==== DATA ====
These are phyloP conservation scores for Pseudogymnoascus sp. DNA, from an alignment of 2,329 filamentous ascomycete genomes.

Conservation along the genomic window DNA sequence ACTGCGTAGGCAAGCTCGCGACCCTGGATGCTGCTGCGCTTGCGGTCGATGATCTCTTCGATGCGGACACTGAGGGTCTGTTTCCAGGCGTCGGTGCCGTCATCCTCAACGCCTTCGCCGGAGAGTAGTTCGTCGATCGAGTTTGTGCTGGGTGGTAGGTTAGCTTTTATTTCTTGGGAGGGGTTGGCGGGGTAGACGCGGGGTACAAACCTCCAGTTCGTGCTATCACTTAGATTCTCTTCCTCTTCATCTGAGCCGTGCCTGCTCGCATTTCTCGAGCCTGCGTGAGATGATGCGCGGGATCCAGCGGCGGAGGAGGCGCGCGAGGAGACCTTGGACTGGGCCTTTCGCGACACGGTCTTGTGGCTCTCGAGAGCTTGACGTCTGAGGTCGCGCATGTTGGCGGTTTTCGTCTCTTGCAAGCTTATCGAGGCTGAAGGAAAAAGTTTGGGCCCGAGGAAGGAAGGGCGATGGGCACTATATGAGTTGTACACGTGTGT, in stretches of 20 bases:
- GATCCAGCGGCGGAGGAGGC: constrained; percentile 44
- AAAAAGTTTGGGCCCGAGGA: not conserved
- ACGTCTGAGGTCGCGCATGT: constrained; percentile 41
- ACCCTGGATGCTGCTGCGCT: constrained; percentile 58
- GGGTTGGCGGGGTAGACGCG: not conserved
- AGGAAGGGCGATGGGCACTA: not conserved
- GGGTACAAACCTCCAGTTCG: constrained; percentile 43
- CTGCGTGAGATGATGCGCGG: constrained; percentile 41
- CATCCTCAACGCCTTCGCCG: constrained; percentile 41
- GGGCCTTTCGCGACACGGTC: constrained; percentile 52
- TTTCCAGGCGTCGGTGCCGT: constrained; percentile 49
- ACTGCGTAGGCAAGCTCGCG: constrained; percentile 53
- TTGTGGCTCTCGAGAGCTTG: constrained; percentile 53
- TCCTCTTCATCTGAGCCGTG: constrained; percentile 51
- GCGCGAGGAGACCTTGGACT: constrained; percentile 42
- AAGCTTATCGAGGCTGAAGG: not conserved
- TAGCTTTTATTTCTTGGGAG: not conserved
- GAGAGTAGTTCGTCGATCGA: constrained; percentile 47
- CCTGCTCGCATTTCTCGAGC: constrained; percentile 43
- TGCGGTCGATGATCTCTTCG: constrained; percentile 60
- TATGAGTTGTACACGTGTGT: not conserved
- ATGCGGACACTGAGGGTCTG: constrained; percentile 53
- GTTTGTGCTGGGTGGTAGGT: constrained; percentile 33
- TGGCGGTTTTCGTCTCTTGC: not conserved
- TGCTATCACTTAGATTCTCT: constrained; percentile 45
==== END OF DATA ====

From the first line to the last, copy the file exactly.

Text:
These are phyloP conservation scores for Pseudogymnoascus sp. DNA, from an alignment of 2,329 filamentous ascomycete genomes.

Conservation along the genomic window DNA sequence ACTGCGTAGGCAAGCTCGCGACCCTGGATGCTGCTGCGCTTGCGGTCGATGATCTCTTCGATGCGGACACTGAGGGTCTGTTTCCAGGCGTCGGTGCCGTCATCCTCAACGCCTTCGCCGGAGAGTAGTTCGTCGATCGAGTTTGTGCTGGGTGGTAGGTTAGCTTTTATTTCTTGGGAGGGGTTGGCGGGGTAGACGCGGGGTACAAACCTCCAGTTCGTGCTATCACTTAGATTCTCTTCCTCTTCATCTGAGCCGTGCCTGCTCGCATTTCTCGAGCCTGCGTGAGATGATGCGCGGGATCCAGCGGCGGAGGAGGCGCGCGAGGAGACCTTGGACTGGGCCTTTCGCGACACGGTCTTGTGGCTCTCGAGAGCTTGACGTCTGAGGTCGCGCATGTTGGCGGTTTTCGTCTCTTGCAAGCTTATCGAGGCTGAAGGAAAAAGTTTGGGCCCGAGGAAGGAAGGGCGATGGGCACTATATGAGTTGTACACGTGTGT, in stretches of 20 bases:
- GATCCAGCGGCGGAGGAGGC: constrained; percentile 44
- AAAAAGTTTGGGCCCGAGGA: not conserved
- ACGTCTGAGGTCGCGCATGT: constrained; percentile 41
- ACCCTGGATGCTGCTGCGCT: constrained; percentile 58
- GGGTTGGCGGGGTAGACGCG: not conserved
- AGGAAGGGCGATGGGCACTA: not conserved
- GGGTACAAACCTCCAGTTCG: constrained; percentile 43
- CTGCGTGAGATGATGCGCGG: constrained; percentile 41
- CATCCTCAACGCCTTCGCCG: constrained; percentile 41
- GGGCCTTTCGCGACACGGTC: constrained; percentile 52
- TTTCCAGGCGTCGGTGCCGT: constrained; percentile 49
- ACTGCGTAGGCAAGCTCGCG: constrained; percentile 53
- TTGTGGCTCTCGAGAGCTTG: constrained; percentile 53
- TCCTCTTCATCTGAGCCGTG: constrained; percentile 51
- GCGCGAGGAGACCTTGGACT: constrained; percentile 42
- AAGCTTATCGAGGCTGAAGG: not conserved
- TAGCTTTTATTTCTTGGGAG: not conserved
- GAGAGTAGTTCGTCGATCGA: constrained; percentile 47
- CCTGCTCGCATTTCTCGAGC: constrained; percentile 43
- TGCGGTCGATGATCTCTTCG: constrained; percentile 60
- TATGAGTTGTACACGTGTGT: not conserved
- ATGCGGACACTGAGGGTCTG: constrained; percentile 53
- GTTTGTGCTGGGTGGTAGGT: constrained; percentile 33
- TGGCGGTTTTCGTCTCTTGC: not conserved
- TGCTATCACTTAGATTCTCT: constrained; percentile 45